When the French semiotician Christian Metz called cinema "the presence of an absence," he certainly wasn't prescient enough to be talking about Bernardo Bertolucci's The Dreamers, a very guilty pleasure from an artist who apparently stopped feeling guilty (at least about some things) a long time ago.
I don't bring up Metz here to be pretentious (well, not just to be pretentious). The Dreamers takes place in Metz's Paris, in 1968, and it revolves around three young people who structure their prodigal lives around the things they've seen in the movies. Matthew (Michael Pitt) is a 20-year-old American naïf who knows little of the world and who's come to Paris to learn French. Theo and Isabelle (Louis Garrel, Eva Green) are 19-year-old twin siblings and native Parisians, the progeny of an English mother and a French poet-father who all live together in a labyrinth apartment filled with books, wine and privilege of all sorts (financial, intellectual, cultural).
They meet in March, during a rally at the Palais de Chaillot and its legendary Musée du Cinema ("only the French would house a cinema inside a palace," Matthew reflects), where film stars and common cineastes have gathered to protest the government's firing of Henri Langlois, the museum's famous founder. The trio gets acquainted, the siblings invite Matthew home for dinner, and then he moves in with them when their parents take a trip. From there, it's Life Lessons 101 and Cinema Studies 0550 -- a mere six credits, with a mandatory Intro to Political Protest lecture at the end of the semester.
Over the course of the past three decades, the brooding Bertolucci -- a putative fellow traveler whose mainstream epic, The Last Emperor, won numerous Oscars -- has made an erotic quasi-trilogy of illicit love. It started with Last Tango in Paris, the story of a young French woman and her Electrafying affair with a middle-aged American widower (Marlon Brando). A few years later came the Oedipal Luna, about an opera singer (Jill Clayburgh) with an unhealthy attraction to her teen-age son. Now, a quarter-century later, Bertolucci brings his sex train back into Paris station, although this time the three lovers are age-appropriate.
The Dreamers is taken from Gilbert Adair's novel The Holy Innocents, and while Adair wrote the screenplay himself, the result is a surprisingly thin and choppy adaptation. You can excuse a little of this because Matthew narrates, so we see things from his point of view. But he does so with evident hindsight, and he leaves out huge chunks of psychological connecting tissue.
Just how crazy are Theo and Isabelle? Well, they sleep together every night -- Theo naked, Isabelle lightly clothed -- and she's still a virgin because of their emotional co-dependency. She claims that she'd kill herself if her parents found out, and when they do, she almost does. But she's saved from this melodrama by a defenestrating rock: Outside her suicide bed, the Paris riots have exploded, and in the movie's grandest metaphor, it's now time for the randy trio to cease their erotic indolence and join the real world (with Edith Piaf singing "Je Ne Regrette Rien," of course).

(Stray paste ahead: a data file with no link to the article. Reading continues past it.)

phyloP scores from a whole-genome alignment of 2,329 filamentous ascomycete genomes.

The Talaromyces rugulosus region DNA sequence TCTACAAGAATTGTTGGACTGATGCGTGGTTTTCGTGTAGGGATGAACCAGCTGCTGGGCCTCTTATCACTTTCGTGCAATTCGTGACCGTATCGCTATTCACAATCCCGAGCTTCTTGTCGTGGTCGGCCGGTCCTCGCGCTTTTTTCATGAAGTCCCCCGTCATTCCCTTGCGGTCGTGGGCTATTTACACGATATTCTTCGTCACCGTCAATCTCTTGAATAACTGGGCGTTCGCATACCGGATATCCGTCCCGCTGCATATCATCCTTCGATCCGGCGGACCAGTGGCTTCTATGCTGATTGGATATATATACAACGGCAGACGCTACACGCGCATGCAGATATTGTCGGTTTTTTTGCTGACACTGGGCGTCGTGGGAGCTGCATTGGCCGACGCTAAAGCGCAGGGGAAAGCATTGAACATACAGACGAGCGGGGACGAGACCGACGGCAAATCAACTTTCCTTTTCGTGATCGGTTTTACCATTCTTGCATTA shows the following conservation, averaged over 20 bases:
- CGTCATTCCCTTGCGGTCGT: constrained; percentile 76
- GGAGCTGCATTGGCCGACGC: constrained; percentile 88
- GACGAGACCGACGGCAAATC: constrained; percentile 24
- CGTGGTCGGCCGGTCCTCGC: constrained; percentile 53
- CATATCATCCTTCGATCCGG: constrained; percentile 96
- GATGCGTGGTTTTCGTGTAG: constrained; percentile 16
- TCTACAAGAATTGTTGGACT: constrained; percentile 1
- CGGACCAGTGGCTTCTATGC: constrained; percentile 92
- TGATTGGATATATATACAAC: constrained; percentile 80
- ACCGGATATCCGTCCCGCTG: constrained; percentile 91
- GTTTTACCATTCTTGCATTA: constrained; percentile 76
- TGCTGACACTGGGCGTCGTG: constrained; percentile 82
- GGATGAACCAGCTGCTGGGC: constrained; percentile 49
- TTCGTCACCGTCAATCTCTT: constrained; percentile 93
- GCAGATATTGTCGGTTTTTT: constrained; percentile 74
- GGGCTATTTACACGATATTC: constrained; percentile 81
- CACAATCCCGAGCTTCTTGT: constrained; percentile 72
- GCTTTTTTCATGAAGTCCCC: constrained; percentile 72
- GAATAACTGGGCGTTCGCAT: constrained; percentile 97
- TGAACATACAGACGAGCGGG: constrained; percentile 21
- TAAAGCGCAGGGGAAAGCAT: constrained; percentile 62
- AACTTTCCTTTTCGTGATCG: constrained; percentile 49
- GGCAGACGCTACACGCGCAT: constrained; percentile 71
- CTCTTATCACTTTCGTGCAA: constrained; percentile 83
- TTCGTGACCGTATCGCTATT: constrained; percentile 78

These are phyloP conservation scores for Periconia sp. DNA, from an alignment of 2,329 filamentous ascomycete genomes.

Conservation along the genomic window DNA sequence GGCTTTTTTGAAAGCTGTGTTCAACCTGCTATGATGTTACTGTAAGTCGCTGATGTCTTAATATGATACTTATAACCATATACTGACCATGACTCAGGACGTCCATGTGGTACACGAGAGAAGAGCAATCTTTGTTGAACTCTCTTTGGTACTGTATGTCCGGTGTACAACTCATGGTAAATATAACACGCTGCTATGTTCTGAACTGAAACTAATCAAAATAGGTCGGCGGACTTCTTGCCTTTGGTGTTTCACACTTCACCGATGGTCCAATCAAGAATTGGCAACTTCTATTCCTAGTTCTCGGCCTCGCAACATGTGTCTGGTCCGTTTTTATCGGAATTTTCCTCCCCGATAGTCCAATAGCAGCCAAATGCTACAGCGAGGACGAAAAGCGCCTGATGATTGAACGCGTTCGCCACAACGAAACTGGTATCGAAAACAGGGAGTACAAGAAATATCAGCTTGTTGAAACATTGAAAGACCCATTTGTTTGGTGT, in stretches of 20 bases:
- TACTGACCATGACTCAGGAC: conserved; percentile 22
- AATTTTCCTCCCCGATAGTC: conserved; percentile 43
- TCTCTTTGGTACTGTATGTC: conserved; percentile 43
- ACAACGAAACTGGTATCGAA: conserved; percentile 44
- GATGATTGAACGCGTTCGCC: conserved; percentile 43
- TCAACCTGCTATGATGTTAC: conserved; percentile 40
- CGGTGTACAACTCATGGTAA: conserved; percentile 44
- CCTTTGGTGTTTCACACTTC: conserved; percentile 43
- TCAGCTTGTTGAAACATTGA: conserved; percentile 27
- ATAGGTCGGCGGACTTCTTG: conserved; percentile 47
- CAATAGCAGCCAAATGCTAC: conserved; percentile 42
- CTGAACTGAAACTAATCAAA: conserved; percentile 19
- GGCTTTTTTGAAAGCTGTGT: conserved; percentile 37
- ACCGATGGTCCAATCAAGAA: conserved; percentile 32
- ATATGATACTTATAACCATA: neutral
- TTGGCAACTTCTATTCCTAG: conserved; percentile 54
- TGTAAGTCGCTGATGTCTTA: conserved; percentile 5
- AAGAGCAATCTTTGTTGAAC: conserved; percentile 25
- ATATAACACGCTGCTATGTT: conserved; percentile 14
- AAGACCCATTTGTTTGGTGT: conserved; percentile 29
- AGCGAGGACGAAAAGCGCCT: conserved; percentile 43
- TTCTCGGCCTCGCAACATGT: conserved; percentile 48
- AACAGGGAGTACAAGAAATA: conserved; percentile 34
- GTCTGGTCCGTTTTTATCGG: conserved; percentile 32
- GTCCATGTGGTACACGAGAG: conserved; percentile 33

As silly as this movie is at times, The Dreamers is still decent undergraduate fiction, larded with easy-to-abstract metaphors and a little bit of explicit sex. Isabelle and Matthew finally make love, at Theo's command, when she can't guess the movie that Theo has just enacted. (They play this game all the time, which gives Bertolucci an excuse to insert quick scenes from the originals, like Blonde Venus, Breathless and Queen Christina). Their intercourse happens on the kitchen floor, and while it does, Theo feigns indifference and fries up a few eggs as the burgeoning riots pass by their window. Thus the movie's central metaphor unfurls: sex = innocence, politics = experience. And eggs? What do they equal? That will be your homework.
To a point, this is fun, if amateurish. Bertolucci, once considered to be something of a "political" filmmaker (1900, The Conformist), clearly wants to recapture some of his (or someone's) youth, but his camera-eye too often drifts away or just stares off into the distance. At the time of Last Tango, he eschewed a commando Brando because, he said, it would be too much like revealing himself. He has no such hang-ups now, although as Isabelle, Eva Green gets most of the money shots. He removed the Theo-Matthew homosexual coupling from Adair's book, and he scolds his characters for living such isolated erotic lives while the world around them erupts with social upheaval. And yet, given the chance to explore the politics of the era, or the difficult emotions of unconventional sexuality (especially male sexuality), he ultimately seems to have made this movie more to overcome his own penis envy.
What remains is a tepid and thoroughly apolitical reflection on the passion, ennui and naïveté of youth, with monologues or dialogues on everything from why we sit in the front row at theaters (to be the first to see the images, before they get worn out), to the importance of nonviolent protest ("We use this!" shouts Matthew, pointing to his head, "and we do this," kissing Isabelle and Theo on the lips). Of course, why this golden-haired young American pacifist refuses to denounce the Vietnam War -- while taking a bath-á-trois with his hosts, and almost getting his pubic hair shaved -- remains as big a mystery as the question of how or why we love, or of what has happened to Bernardo Bertolucci. In English and French, with subtitles.